by Max Bruinsma
[here's a slideshow which runs parallel to my text. On click it opens in a separate window, needs some time to load (depending on your bandwidth) and then loops. Arrange the windows so you can read and watch at the same time, and enjoy]
The idea of an upgrade is that you start with something that is already there. You keep it. Although it could function better, you like it enough not to throw it away. Although it needs a face lift, you don’t start over completely. You upgrade. You adjust.
The idea of adjustment is under quite a lot of pressure these days. I mean cultural pressure, political pressure, ideological pressure. We live in radical times. You are either with us or against us. We can’t keep fixing bugs in the system, we need a new start. Your mobile phone is _so_ last week! You need a radical make-over! That kind of rhetorics. The rhetorics of revolution.
The problem with such rhetorics is that they are precisely that, rhetorics. “Be an original” is the slogan of a global cigarette brand. “Be whatever you want to be” is another one, this time for selling shoes. The revolution, guys...
The revolution is eating its children before they are even born. The revolution is the latest prime-time shocker threatening to take over your market share of viewers. The revolution is a 10 point increase of your stock market value. The revolution is a regime change in your favourite soap. The revolution is fighting for your right to be a salaryman. The revolution is system 10 point 5. The revolution is chicken meatballs.
The rest is upgrade. Adjustments of the existing.
Let me give you an example of something in need of an upgrade. The concept of originality. Originally, this concept was limited to things and ideas which have a discernable beginning. A source. A first inception. A start. Originally, ‘origin’ is the opposite of repetition. Origin cannot be repeated it is a one-time event.
Today, this concept has been watered down to a rather vague kind of attribute of people and things. If you say of somebody that he’s an original, you probably mean he’s funny. If you state that this design or that product is original, you mean it surprises you. You think it’s new - - ish.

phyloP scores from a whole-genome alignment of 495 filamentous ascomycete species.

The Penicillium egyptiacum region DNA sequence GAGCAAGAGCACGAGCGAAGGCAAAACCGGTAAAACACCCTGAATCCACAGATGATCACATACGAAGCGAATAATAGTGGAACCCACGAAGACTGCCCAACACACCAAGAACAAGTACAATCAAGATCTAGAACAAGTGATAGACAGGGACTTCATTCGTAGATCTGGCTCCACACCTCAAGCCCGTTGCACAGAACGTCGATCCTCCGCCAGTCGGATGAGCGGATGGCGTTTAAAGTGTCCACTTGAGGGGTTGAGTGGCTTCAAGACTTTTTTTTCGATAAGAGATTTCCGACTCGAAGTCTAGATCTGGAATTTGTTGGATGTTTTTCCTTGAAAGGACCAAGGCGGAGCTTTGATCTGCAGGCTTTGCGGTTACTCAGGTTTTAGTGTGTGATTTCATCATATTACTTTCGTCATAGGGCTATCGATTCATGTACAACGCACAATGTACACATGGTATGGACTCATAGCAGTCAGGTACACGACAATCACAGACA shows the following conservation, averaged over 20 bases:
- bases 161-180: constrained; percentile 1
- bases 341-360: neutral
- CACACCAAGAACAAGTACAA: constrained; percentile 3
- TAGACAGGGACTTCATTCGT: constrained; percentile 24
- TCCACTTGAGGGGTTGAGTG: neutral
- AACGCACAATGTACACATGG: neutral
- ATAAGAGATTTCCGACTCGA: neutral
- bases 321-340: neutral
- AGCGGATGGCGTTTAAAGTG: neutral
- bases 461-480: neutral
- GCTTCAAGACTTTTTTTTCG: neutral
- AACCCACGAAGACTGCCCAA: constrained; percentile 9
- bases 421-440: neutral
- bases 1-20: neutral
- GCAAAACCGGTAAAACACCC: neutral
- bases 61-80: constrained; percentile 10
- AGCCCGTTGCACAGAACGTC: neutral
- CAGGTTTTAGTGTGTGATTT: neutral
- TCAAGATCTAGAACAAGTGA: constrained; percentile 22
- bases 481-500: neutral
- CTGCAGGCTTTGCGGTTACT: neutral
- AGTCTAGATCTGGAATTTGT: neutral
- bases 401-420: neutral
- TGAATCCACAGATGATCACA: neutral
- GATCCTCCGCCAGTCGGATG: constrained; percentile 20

Then there are those who say ‘originality’ is a completely obsolete concept. That in post-modern times it is not only impossible to be original it’s an utter waste of time. You sample what is there, and that’s it. You rearrange existing things, hoping that some meaning will occur which at best slightly alters or adjusts what we already know. You upgrade.
Seen in this light, ‘originality’ has become detached from it’s original source, namely that it is something unique unrepeatable. ‘Originality’, now, is something like ‘going against the grain’, ‘thinking outside of the box’, ‘defy expectations’. Generations of artists and designers and managers and politicians, at that have been brought up with this concept of originality; that it is a procedure.
Reverse ‘a’ and ‘b’, and the outcome will be original!
That, my friends, is uniqueness of a rather commonplace kind. In today’s culture, ‘originality’ has become banal. Anything outside of the expected can be called original today. I’d say it’s high time to upgrade the concept of ‘originality’. Why upgrade? Why not just discard the old notion and forget about it altogether?
Because it is too important a concept to do away with. Because ‘originality’ is closely linked to ‘uniqueness’, ‘individuality’, ‘freedom’, ‘liberty’ all concepts which are central to our way of dealing with the world. All, I must add, concepts which are in need of upgrades as well!
Or do I actually mean ‘downgrade’? When I say that we need to remember the original meaning of the concept of ‘originality’, do I mean we should revert back to the way it was defined by Plato or Aristotle?
Well, no, I don’t.